French & Italian, College of Liberal Arts
University of Minnesota, Twin Cities
IAS Faculty Fellow, Spring 2021
The Body Perfect: the Aesthetics of Ableism in the Francophone Early Modern World
While we might think we know what “disability” is, how can we define an able body? Why and how were the assumptions and stereotypes around able-bodiedness formed? In disability studies, “ableism” is discrimination in favor of able-bodiedness (both mental and physical). At the IAS this semester, I am working on my second book in progress, The Body Perfect: the Aesthetics of Ableism in the Francophone Early Modern World. I explore how the histories of French Atlantic slavery and colonialism and the history of ableism came to be intertwined. I originally intended to examine an eclectic constellation of early modern objects (from architecture, ballets, fairy tales, sign language, and more) that contributed to the conception of “normal” bodymind. However, because of pandemic-related archive closures, I am working on thinking outside the box to explore other pathways to understand how able bodiedness and disability became—crucially—racialized and gendered in the early modern period.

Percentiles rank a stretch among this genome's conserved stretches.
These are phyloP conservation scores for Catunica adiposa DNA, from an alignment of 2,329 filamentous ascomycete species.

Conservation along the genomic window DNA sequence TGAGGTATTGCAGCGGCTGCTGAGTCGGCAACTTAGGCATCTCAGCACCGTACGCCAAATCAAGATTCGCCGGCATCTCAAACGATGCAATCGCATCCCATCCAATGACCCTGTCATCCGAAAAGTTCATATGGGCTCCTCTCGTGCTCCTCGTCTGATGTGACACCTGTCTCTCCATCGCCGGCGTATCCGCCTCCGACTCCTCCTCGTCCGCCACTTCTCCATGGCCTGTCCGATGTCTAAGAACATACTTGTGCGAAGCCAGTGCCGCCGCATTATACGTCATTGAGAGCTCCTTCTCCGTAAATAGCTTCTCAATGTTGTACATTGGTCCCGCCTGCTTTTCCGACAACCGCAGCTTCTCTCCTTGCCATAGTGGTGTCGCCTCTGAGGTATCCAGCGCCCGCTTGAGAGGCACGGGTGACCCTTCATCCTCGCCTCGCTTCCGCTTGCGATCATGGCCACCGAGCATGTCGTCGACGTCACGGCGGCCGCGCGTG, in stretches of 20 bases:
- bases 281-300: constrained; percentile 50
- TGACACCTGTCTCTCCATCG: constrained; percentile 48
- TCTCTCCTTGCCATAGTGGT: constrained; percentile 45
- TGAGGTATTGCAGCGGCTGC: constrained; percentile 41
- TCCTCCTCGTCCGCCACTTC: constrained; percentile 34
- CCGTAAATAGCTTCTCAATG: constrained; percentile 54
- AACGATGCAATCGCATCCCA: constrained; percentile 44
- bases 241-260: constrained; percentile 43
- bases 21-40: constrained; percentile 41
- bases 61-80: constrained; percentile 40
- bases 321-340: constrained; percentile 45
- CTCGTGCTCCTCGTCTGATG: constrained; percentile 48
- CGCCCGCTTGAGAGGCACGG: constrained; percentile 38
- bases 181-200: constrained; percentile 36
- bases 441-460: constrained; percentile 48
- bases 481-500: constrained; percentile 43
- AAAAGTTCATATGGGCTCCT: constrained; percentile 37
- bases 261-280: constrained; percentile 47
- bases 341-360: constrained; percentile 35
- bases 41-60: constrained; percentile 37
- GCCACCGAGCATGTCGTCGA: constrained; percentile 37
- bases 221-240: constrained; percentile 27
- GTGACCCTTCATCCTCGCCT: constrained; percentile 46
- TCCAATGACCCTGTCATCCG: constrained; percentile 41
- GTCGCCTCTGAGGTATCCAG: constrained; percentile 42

This series features an IAS Residential Fellow—a Faculty Fellow, Interdisciplinary Doctoral Fellow, or Community of Scholars Fellow. Each profile is written by the participant as a way to share their projects, goals, and experiences as part of their time at the IAS.